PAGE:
Change Cash Euro to CHF

Hi all,

I have approximately €3000 in cash and need to convert it into CHF. I have a Postfinance account and IBKR. I just opened an EUR account at PF. So I was thinking to pay in the cash at the post office (is this possible?) and transfer the Euro to IBKR and convert it into CHF and then send it back to Postfinance.

Is that a good way or are there any hidden fees or even cheaper options about which I dont know? Thank you!

I doubt it’s going to be free (though I’m not a PostFinance customer).

Personally, I’ve often exchanged small amounts of cash with friends and colleagues at a fair rate.

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Yes, it is free to make a euro deposit onto your euro account at the counter. Beware! Withdrawals are only free at the ATM.


To my view, the most mustachian thing to do is find a friend or acquaitance who will be travelling and needs some euros. Then you can exchange at spot rates. That’s what I always do.

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There used to be a startup which ran a platform that let you connect with people near you to exchange any currency in cash directly, peer to peer. Unfortunately it didn’t last. I suppose there was no way for the startup to get a cut, so no business model. But I imagine there must be forums or facebook groups which let you connect with people near you who want the currency you have. It seems kind of ridiculous that in this connected world, you would still have to spend money on currency exchange.

unless you do not have a Eur Card you need to do it in the post office.
I did what you mention some time ago and not fees except the IBRK regular ones

I didn’t use it but I have done it with a friend and we stooped because unless you do not change large amounts >1000 you need to be almost exact to the cent otherwise is not worth for one of the sides

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Check with post finance what the fees are in total for opening and using the account. I’d expect SEPA transfers to be included. Converting and sensing chf from ibkr is just like a regular transfer with my bank, no extra fees.

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Expanding on what I have already said: for EUR no fees if you’re no longer paying fees. Same fees you’re paying right now if you are. You can open as many accounts as you want, the price is per customer and not per account. You can deposit it for free at the counter and withdraw for free at the ATM with your EUR card (only 50 euro bills). No SEPA fees, but UK is out of scope as of Brexit (hello Revolut!).

I regularly send EUR from Yuh to Revolut, no fees.

United Kingdom continues to be a SEPA country, just like Switzerland.

SEPA payments to/from the UK aren’t regulated by EU/EEA regulation anymore, so banks/payment service providers on either can charge what they want (as in: more than for intra-EEA payments between other members states). Again, the same as with Switzerland.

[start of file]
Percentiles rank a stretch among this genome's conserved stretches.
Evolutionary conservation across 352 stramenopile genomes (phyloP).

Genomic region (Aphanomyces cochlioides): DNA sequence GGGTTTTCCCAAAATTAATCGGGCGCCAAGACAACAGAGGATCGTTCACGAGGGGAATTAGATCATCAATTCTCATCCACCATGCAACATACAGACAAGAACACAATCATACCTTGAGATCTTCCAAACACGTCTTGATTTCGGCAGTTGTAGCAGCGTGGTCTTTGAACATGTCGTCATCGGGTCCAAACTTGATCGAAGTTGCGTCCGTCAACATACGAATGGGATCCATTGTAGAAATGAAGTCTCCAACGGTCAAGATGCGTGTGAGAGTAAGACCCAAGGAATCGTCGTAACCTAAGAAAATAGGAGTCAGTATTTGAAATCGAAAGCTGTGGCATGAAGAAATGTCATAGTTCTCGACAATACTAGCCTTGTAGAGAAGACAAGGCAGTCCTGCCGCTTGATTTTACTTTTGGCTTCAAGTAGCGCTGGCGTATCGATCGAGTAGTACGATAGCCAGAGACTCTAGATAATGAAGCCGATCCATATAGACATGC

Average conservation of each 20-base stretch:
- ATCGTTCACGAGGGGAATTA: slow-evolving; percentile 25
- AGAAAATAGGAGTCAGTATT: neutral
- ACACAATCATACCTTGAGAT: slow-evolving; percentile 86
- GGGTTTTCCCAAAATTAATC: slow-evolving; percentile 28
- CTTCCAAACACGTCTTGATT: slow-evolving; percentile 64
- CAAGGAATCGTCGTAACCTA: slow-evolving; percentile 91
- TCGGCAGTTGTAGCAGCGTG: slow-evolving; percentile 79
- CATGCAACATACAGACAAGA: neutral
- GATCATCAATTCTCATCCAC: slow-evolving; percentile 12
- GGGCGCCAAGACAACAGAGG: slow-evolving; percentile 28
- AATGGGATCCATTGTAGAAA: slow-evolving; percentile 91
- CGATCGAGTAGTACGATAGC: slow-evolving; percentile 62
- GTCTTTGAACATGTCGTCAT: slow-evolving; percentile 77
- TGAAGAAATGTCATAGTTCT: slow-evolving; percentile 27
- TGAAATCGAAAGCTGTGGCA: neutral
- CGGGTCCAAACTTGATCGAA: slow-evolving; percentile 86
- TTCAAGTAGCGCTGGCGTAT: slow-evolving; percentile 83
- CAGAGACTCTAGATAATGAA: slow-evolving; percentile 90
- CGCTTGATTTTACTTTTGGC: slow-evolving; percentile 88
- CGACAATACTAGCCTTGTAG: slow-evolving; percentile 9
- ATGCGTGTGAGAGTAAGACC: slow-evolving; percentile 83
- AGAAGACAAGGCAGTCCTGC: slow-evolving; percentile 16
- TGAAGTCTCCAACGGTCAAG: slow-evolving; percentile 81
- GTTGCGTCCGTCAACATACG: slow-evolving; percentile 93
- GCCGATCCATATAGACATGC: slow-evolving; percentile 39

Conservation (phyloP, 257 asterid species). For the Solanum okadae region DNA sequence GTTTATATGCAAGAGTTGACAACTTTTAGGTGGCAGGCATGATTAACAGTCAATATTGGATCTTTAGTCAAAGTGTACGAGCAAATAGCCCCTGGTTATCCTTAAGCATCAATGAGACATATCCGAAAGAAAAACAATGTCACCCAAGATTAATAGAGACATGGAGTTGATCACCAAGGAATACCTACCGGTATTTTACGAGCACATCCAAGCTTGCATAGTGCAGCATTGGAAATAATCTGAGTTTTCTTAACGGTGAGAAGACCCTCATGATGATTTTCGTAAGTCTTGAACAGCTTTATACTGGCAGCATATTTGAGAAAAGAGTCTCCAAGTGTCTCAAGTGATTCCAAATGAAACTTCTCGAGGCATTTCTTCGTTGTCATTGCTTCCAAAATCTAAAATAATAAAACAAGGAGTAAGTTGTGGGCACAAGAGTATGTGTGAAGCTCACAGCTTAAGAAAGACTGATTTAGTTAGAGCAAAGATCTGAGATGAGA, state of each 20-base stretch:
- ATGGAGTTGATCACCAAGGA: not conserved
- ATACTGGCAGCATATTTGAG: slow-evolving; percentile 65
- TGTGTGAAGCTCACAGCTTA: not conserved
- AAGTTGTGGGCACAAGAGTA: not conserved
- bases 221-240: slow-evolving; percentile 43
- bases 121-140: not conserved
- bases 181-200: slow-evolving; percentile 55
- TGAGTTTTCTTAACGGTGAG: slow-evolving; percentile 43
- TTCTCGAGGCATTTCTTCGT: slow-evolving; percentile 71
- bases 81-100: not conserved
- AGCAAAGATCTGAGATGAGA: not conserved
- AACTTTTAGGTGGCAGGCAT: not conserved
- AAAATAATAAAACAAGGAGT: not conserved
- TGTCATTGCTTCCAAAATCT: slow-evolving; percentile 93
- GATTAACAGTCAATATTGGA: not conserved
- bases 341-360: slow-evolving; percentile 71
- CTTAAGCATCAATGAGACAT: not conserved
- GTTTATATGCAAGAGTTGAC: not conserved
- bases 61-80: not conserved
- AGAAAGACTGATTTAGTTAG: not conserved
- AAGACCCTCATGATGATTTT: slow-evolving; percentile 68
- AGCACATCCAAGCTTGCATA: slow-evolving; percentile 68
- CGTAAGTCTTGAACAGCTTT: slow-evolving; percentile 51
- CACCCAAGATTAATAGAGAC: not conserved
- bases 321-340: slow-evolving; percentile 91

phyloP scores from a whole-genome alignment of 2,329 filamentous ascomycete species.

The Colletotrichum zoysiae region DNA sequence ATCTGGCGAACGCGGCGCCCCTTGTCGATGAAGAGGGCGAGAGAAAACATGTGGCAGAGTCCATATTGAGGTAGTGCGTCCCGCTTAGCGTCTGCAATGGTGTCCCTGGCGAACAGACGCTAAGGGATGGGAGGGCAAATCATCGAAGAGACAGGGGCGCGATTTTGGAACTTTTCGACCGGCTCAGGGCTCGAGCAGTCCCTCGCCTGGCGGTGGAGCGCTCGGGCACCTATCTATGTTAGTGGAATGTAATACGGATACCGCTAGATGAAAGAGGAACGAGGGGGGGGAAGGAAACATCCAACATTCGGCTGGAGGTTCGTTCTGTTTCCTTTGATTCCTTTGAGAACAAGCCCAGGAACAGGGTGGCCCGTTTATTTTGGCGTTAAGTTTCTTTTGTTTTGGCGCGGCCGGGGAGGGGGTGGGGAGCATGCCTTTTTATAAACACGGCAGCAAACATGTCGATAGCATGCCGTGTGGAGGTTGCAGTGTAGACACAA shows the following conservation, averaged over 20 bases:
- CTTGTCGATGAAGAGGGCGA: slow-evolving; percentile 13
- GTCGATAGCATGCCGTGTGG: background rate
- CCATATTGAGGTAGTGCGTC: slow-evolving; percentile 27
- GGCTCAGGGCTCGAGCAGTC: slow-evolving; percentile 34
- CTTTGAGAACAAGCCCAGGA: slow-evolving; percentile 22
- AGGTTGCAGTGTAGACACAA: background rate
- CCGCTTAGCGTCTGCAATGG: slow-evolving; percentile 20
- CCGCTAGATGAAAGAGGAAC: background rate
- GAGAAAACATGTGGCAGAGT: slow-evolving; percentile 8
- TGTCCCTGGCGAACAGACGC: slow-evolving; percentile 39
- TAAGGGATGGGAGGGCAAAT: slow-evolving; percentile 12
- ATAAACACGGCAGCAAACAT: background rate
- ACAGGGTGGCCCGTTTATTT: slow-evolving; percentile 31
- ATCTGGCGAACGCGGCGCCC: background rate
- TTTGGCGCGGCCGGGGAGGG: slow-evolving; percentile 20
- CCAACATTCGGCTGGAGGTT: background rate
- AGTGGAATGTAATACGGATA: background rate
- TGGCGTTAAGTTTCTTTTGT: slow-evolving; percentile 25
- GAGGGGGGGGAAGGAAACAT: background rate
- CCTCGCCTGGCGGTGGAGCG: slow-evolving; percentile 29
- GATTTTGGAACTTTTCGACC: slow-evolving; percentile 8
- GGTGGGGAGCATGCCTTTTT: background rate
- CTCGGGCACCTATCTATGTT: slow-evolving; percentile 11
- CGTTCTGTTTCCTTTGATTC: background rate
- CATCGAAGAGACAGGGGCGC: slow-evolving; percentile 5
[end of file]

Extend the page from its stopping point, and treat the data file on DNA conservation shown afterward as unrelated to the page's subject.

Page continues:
As a side note, Liechtenstein on the other hand is covered by EU regulation because it is an EEA member state (and therefore its national currency, the Swiss Franc, an EEA currency).

A EUR SEPA account may suffice for payments between your own accounts or friends and family. If you’re making or receiving payments for purchases or services in/from the EU/EEA though, I‘d recommend using an EUR SEPA account with a bank in one of the (EEA) members states. (Only) this way can you be sure that a payer doesn‘t pay „hidden“ (in fine print) fees for transferring money to you, and that a payee will receive the payment amount in full.

Thanks for the explanation of what I meant by “out of scope”!

True. I guess I’ve mostly change cash against bank transfers with friends and family, so that wasn’t a huge issue. I just transferred or received the exact amount.

Not sure if now is a great time to change euros into francs though:

If you know the direction things are going, there’s lots of money to be made, FX is usually easy to leverage. (note: if you don’t know, it would be a bad idea to do that though)

If you have other bank accounts in EUR, or you need EUR anyway to pay something, you might want to go for it. If you want to speculate on the exchange rate, it might not work out.

To give you an idea: I bought EUR for CHF at 1.06 (“Great, EURCHF at 2y low. Let’s buy some”), then again at 1.04 (“Great, EURCHF at 7y low. Let’s buy some.”) and then again at 1.02 (you get the idea) last week. I still have some EUR bank accounts though, where I sometimes transfer some money.

A friend of mine has been trading Forex professionally for more than 10 years. He definitely knows what he’s doing (made a good amount of money after 2008), but the last 3 years he didn’t make any profit.

What I meant was, it’s (probably) a great time to change francs to euros, because of the CHF/EUR parity. But it might be a bad time to change euros into francs because you won’t get many francs for them. If history is anything to go by, the SNB will likely step in very soon and buy euros en masse to raise the euro’s value against the franc.

Indeed. I didn’t read your sentence thoroughly: you said that changing EUR to CHF now might not be a good time.

That’s what they also did until 2015 (keeping EURCHF at 1.20), but they had to stop it. We don’t know how long / if SNB will step in to keep the rate above 1. For people like us who earn their salary in CHF, it’s great. For the economy as a whole, it might not be great.

Now that Switzerland took a side with the EU regarding russian sanctions the next logical step is to get the Euro forced upon us. Ideal timing if the exchange rate is 1:1.